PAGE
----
Patreon crowdfunding pitch video – 2016
May 2016
Stuart McMillen Patreon crowdfunding pitch video

When I launched my Patreon campaign in 2015, I quickly rehearsed and shot a video one morning. It did the job, but in hindsight I looked a bit like a ‘rabbit in the headlights’. It was a placeholder video that was neither bad nor good.

The next year, in 2016, I decided that it was time to shoot a better video that had a little more class to it. That crowdfunding video is embedded below:

One video, multiple uses

I shot the video knowing that it could serve the double-purpose of being useful for my 2016 MATCH crowdfunding campaign, as well as my ongoing Patreon campaign. So I wrote and shot the video in a way so that it could be edited into clips for the two different campaigns.

Here is what the 2016 MATCH video looked like, featuring the segment with me holding two $100 notes to illustrate the ‘dollar-for-dollar’ matched crowdfunding concept.

The video shoot: creating the timelapse effect

As you can imagine, it took a long time to go through the process of Blu-Tacking all of cartoon artwork pages to the wall, and then rearranging the artwork to create the timelapse effect.

I created and printed two versions of each page. A ‘draft’ page, that only featured the panel borders and black text boxes. As well as the ‘final artwork’ pages, that were fully-drawn versions of the drafts. The comics featured on the wall are Hitler Denial and Deviance in the Dark, which both feature numerous pages with lots of black.

To create the timelapse effect, I mounted my camera on a tripod, set the focus, and used a remote control to activate the shutter on the camera. By using this remote control, I avoided touching the camera, and thus bumping the camera out of position.

I shot multiple versions of this timelapse. In one of these versions, I made the pages change from ‘draft’ to ‘final artwork’ in a snaking left-to-right pattern. In the other version, the pages changed from ‘draft’ to ‘final’ in a random order.

I did this shooting in a room with the curtains shut, and with constant lighting, so that the timelapse would not get lighter or darker as the sunlight changed.

My video editor took all of these .JPEG photographs and used video editing software to fade them in and out, creating an animation from the photos.

The video shoot: speaking without reading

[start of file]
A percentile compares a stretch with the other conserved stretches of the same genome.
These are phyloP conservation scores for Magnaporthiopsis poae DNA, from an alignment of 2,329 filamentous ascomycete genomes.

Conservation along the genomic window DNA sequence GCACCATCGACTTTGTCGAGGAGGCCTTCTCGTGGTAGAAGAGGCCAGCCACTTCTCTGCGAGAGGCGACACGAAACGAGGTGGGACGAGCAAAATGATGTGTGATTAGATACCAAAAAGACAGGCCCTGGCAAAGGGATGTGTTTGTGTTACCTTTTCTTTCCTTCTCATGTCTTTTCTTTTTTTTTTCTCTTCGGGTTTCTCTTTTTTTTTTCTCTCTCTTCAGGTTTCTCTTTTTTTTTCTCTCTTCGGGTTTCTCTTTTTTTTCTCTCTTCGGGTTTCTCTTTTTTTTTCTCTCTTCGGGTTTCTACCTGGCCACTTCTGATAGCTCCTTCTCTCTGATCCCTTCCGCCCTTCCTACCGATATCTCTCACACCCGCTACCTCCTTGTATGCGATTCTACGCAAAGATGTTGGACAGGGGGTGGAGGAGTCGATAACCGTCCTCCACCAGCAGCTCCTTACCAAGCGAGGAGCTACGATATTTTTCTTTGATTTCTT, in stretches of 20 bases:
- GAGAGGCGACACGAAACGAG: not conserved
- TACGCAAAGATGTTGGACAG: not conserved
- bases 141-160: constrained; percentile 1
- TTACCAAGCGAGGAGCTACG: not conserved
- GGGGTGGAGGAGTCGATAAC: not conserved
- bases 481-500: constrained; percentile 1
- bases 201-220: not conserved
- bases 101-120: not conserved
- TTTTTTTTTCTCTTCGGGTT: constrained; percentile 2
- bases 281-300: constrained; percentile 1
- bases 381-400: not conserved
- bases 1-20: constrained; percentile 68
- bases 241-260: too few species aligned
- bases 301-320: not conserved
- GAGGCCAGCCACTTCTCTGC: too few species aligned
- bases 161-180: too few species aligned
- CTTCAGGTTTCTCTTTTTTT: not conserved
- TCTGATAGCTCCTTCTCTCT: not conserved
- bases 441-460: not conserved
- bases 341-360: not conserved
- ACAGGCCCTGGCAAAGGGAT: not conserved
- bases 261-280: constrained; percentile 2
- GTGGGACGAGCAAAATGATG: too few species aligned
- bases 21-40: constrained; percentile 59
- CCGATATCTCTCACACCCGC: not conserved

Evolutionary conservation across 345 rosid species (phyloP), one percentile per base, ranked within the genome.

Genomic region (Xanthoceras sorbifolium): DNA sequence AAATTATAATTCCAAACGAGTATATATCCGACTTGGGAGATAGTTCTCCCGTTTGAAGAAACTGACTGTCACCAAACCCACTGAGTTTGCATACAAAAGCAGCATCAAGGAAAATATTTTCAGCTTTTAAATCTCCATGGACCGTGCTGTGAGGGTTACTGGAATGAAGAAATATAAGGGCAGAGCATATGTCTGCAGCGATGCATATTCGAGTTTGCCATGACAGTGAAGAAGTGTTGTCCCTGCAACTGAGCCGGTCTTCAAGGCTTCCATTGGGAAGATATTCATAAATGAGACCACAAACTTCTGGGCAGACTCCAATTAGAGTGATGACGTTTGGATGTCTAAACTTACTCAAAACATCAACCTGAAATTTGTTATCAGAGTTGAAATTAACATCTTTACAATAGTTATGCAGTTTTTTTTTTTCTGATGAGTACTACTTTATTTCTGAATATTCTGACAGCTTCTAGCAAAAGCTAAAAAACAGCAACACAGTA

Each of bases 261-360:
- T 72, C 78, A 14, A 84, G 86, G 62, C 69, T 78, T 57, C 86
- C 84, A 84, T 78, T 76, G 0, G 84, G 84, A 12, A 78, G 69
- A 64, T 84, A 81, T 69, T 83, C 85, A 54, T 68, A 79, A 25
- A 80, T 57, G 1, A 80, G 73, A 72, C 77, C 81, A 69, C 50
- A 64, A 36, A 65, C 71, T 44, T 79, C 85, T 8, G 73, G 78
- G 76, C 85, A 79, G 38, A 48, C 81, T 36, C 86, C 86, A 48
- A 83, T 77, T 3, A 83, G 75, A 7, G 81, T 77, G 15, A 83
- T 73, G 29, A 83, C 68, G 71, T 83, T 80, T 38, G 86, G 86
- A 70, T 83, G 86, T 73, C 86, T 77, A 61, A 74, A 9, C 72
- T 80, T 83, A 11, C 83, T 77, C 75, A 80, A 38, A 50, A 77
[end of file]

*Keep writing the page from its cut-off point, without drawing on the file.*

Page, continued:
Again, for the video shoot of me speaking, I kept the camera in a fixed position and used a remote control to begin and end shooting. So that I would avoid bumping the camera.

I spoke totally from memory, having spent a week walking around the block practising my words, until they sunk into my memory. This is important to me, as I appreciate the natural style of someone speaking from their memory, without mechanically reading from a script.

It is worth putting in the rehearsal time, to get a good video. I particularly like looking right down the barrel of the camera, and talking to it as though it is the viewer who I am trying to converse with. Especially when I gesture to the camera, or lean in for emphasis.

The video shoot: creating the ‘two Stuarts’ effect

Straight after my good take – the one that I felt I would use in the final video – I kept the camera rolling, and stepped into the cupboard to do the ‘crowdfundstu.com‘ sign appearance.

This idea of having ‘two Stuarts’ in the video is a nod to my comedy hero Shaun Micallef. In particular, his David McGahan’s World video about the moon. [See both the 00:35 and 02:35 points of that video]

There is something unexplainably funny to me about the idea of a person walking into the background of their own shot. A similar gag to Shaun Micallef walking into the background of the shot at the 03:35 mark of Roger Explosion episode 3.

The video shoot: out of focus!

My biggest regret of this video is that I am not in focus for the main shot of me talking. The focus of the camera is on the wall, rather than on me the subject.

This is due to the practical difficulties associated with setting the focus when you are both the director and star of the video. Hopefully the engaging way that I speak makes up for this – as well as the fact that most people will watch the video on small-screen devices.

Talking tactics: getting straight to the point

I am proud of the fact that the first 15 seconds of the video is an ultra-condensed summary of who I am and what I do, featuring interesting visuals that hook the audience into watching the rest of the video.

By contrast, too many crowdfunding pitch videos faff around at the beginning, using overly ‘artistic’ shots and moody music. Forget that! This is a pitch video, not an art school project!

Talking tactics: custom YouTube thumbnails

I always create custom thumbnails for my YouTube videos, and you should too.

Rather than choosing one of the default screen grabs that YouTube suggests, you should choose your own favourite image from the video. Or create some sort of custom title card, or composite image.

See below for the composite thumbnail that I created for this video, that hopefully makes people want to click and learn what I am talking about, and why I am reading a book.

Talking tactics: crowdfundstu.com

I deliberately instructed readers to visit the URL crowdfundstu.com, which automatically redirects to my crowdfunding page.

Why do I do this? A big reason is that I can easily redirect the URL crowdfundstu.com away from my Patreon page to another temporary campaign page. This is what I temporarily did during the 2016 Australian Cultural Fund MATCH campaign, before changing the URL redirection back to my Patreon campaign.

This is a great way of future-proofing my videos. Rather than baking a specific URL for a specific temporary crowdfunding campaign into my videos, I continuously refer to crowdfundstu.com as my one-stop shop. You should go there right now!